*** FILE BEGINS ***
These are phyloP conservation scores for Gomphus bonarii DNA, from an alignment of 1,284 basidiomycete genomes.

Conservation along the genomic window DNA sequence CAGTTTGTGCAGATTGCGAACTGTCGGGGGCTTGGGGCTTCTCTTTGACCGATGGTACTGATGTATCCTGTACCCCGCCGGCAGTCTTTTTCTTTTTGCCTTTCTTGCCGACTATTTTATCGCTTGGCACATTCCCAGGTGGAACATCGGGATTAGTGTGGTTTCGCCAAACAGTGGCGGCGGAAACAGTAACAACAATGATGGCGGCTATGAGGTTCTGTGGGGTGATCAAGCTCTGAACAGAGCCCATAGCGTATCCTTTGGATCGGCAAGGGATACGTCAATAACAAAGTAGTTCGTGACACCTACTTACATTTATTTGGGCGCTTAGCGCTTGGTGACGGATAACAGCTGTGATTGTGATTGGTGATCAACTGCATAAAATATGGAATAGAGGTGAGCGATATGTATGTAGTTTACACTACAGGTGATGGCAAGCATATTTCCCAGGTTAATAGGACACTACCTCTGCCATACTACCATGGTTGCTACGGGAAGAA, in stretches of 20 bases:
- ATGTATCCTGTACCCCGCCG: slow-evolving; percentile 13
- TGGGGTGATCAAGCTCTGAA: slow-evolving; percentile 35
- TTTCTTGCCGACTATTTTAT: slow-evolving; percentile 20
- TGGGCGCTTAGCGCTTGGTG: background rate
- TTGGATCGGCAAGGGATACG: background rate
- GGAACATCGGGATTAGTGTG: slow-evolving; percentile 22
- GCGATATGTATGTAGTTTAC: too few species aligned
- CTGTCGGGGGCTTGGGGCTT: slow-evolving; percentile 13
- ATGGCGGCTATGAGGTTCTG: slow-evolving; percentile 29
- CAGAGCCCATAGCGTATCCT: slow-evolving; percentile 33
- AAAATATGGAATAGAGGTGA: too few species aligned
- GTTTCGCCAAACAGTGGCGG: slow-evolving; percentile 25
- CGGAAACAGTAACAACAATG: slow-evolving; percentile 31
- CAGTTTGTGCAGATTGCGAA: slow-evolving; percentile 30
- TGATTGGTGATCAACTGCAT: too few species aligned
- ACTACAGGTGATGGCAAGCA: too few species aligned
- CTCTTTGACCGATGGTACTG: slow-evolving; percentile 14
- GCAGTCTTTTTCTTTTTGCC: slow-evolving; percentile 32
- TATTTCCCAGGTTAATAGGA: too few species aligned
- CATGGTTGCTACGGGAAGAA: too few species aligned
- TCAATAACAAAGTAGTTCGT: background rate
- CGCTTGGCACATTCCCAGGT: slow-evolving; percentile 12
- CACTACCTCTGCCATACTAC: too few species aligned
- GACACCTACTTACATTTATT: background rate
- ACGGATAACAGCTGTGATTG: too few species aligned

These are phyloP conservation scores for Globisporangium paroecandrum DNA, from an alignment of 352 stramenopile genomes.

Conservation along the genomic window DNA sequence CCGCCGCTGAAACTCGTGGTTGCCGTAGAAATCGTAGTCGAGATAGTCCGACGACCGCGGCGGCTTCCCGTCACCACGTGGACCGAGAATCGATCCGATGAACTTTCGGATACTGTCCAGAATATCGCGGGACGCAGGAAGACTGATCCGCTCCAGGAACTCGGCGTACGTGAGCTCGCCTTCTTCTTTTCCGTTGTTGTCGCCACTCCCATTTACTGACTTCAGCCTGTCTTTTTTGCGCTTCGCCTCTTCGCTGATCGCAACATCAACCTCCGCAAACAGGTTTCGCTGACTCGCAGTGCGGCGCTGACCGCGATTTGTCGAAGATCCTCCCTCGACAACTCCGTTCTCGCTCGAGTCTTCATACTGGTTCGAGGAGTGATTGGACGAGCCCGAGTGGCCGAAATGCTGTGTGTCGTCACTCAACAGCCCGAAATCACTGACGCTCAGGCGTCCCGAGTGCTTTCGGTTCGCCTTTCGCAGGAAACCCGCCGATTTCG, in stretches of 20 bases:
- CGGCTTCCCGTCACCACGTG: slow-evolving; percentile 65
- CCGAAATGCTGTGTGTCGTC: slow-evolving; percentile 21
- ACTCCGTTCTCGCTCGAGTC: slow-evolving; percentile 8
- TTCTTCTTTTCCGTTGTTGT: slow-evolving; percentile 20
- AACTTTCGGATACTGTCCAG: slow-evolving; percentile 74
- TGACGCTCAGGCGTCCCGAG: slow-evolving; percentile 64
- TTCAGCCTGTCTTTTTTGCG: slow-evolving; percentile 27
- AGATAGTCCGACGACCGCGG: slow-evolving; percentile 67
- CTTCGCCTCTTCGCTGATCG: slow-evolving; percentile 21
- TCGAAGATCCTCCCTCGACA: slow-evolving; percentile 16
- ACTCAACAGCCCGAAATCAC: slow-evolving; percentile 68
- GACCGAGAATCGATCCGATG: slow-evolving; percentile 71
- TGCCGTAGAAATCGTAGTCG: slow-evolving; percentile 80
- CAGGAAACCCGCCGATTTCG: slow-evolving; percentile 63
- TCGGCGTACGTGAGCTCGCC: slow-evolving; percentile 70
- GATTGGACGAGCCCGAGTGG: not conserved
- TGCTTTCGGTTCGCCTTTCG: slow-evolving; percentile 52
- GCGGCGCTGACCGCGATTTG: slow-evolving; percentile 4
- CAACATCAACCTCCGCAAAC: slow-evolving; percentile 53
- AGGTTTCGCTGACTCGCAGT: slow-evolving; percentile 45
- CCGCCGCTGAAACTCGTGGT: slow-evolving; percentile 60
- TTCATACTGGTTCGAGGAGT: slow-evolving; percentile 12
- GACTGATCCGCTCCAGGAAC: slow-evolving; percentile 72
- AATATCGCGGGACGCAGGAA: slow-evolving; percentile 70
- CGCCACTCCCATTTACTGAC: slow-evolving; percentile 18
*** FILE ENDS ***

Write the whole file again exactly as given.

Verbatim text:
These are phyloP conservation scores for Gomphus bonarii DNA, from an alignment of 1,284 basidiomycete genomes.

Conservation along the genomic window DNA sequence CAGTTTGTGCAGATTGCGAACTGTCGGGGGCTTGGGGCTTCTCTTTGACCGATGGTACTGATGTATCCTGTACCCCGCCGGCAGTCTTTTTCTTTTTGCCTTTCTTGCCGACTATTTTATCGCTTGGCACATTCCCAGGTGGAACATCGGGATTAGTGTGGTTTCGCCAAACAGTGGCGGCGGAAACAGTAACAACAATGATGGCGGCTATGAGGTTCTGTGGGGTGATCAAGCTCTGAACAGAGCCCATAGCGTATCCTTTGGATCGGCAAGGGATACGTCAATAACAAAGTAGTTCGTGACACCTACTTACATTTATTTGGGCGCTTAGCGCTTGGTGACGGATAACAGCTGTGATTGTGATTGGTGATCAACTGCATAAAATATGGAATAGAGGTGAGCGATATGTATGTAGTTTACACTACAGGTGATGGCAAGCATATTTCCCAGGTTAATAGGACACTACCTCTGCCATACTACCATGGTTGCTACGGGAAGAA, in stretches of 20 bases:
- ATGTATCCTGTACCCCGCCG: slow-evolving; percentile 13
- TGGGGTGATCAAGCTCTGAA: slow-evolving; percentile 35
- TTTCTTGCCGACTATTTTAT: slow-evolving; percentile 20
- TGGGCGCTTAGCGCTTGGTG: background rate
- TTGGATCGGCAAGGGATACG: background rate
- GGAACATCGGGATTAGTGTG: slow-evolving; percentile 22
- GCGATATGTATGTAGTTTAC: too few species aligned
- CTGTCGGGGGCTTGGGGCTT: slow-evolving; percentile 13
- ATGGCGGCTATGAGGTTCTG: slow-evolving; percentile 29
- CAGAGCCCATAGCGTATCCT: slow-evolving; percentile 33
- AAAATATGGAATAGAGGTGA: too few species aligned
- GTTTCGCCAAACAGTGGCGG: slow-evolving; percentile 25
- CGGAAACAGTAACAACAATG: slow-evolving; percentile 31
- CAGTTTGTGCAGATTGCGAA: slow-evolving; percentile 30
- TGATTGGTGATCAACTGCAT: too few species aligned
- ACTACAGGTGATGGCAAGCA: too few species aligned
- CTCTTTGACCGATGGTACTG: slow-evolving; percentile 14
- GCAGTCTTTTTCTTTTTGCC: slow-evolving; percentile 32
- TATTTCCCAGGTTAATAGGA: too few species aligned
- CATGGTTGCTACGGGAAGAA: too few species aligned
- TCAATAACAAAGTAGTTCGT: background rate
- CGCTTGGCACATTCCCAGGT: slow-evolving; percentile 12
- CACTACCTCTGCCATACTAC: too few species aligned
- GACACCTACTTACATTTATT: background rate
- ACGGATAACAGCTGTGATTG: too few species aligned

These are phyloP conservation scores for Globisporangium paroecandrum DNA, from an alignment of 352 stramenopile genomes.

Conservation along the genomic window DNA sequence CCGCCGCTGAAACTCGTGGTTGCCGTAGAAATCGTAGTCGAGATAGTCCGACGACCGCGGCGGCTTCCCGTCACCACGTGGACCGAGAATCGATCCGATGAACTTTCGGATACTGTCCAGAATATCGCGGGACGCAGGAAGACTGATCCGCTCCAGGAACTCGGCGTACGTGAGCTCGCCTTCTTCTTTTCCGTTGTTGTCGCCACTCCCATTTACTGACTTCAGCCTGTCTTTTTTGCGCTTCGCCTCTTCGCTGATCGCAACATCAACCTCCGCAAACAGGTTTCGCTGACTCGCAGTGCGGCGCTGACCGCGATTTGTCGAAGATCCTCCCTCGACAACTCCGTTCTCGCTCGAGTCTTCATACTGGTTCGAGGAGTGATTGGACGAGCCCGAGTGGCCGAAATGCTGTGTGTCGTCACTCAACAGCCCGAAATCACTGACGCTCAGGCGTCCCGAGTGCTTTCGGTTCGCCTTTCGCAGGAAACCCGCCGATTTCG, in stretches of 20 bases:
- CGGCTTCCCGTCACCACGTG: slow-evolving; percentile 65
- CCGAAATGCTGTGTGTCGTC: slow-evolving; percentile 21
- ACTCCGTTCTCGCTCGAGTC: slow-evolving; percentile 8
- TTCTTCTTTTCCGTTGTTGT: slow-evolving; percentile 20
- AACTTTCGGATACTGTCCAG: slow-evolving; percentile 74
- TGACGCTCAGGCGTCCCGAG: slow-evolving; percentile 64
- TTCAGCCTGTCTTTTTTGCG: slow-evolving; percentile 27
- AGATAGTCCGACGACCGCGG: slow-evolving; percentile 67
- CTTCGCCTCTTCGCTGATCG: slow-evolving; percentile 21
- TCGAAGATCCTCCCTCGACA: slow-evolving; percentile 16
- ACTCAACAGCCCGAAATCAC: slow-evolving; percentile 68
- GACCGAGAATCGATCCGATG: slow-evolving; percentile 71
- TGCCGTAGAAATCGTAGTCG: slow-evolving; percentile 80
- CAGGAAACCCGCCGATTTCG: slow-evolving; percentile 63
- TCGGCGTACGTGAGCTCGCC: slow-evolving; percentile 70
- GATTGGACGAGCCCGAGTGG: not conserved
- TGCTTTCGGTTCGCCTTTCG: slow-evolving; percentile 52
- GCGGCGCTGACCGCGATTTG: slow-evolving; percentile 4
- CAACATCAACCTCCGCAAAC: slow-evolving; percentile 53
- AGGTTTCGCTGACTCGCAGT: slow-evolving; percentile 45
- CCGCCGCTGAAACTCGTGGT: slow-evolving; percentile 60
- TTCATACTGGTTCGAGGAGT: slow-evolving; percentile 12
- GACTGATCCGCTCCAGGAAC: slow-evolving; percentile 72
- AATATCGCGGGACGCAGGAA: slow-evolving; percentile 70
- CGCCACTCCCATTTACTGAC: slow-evolving; percentile 18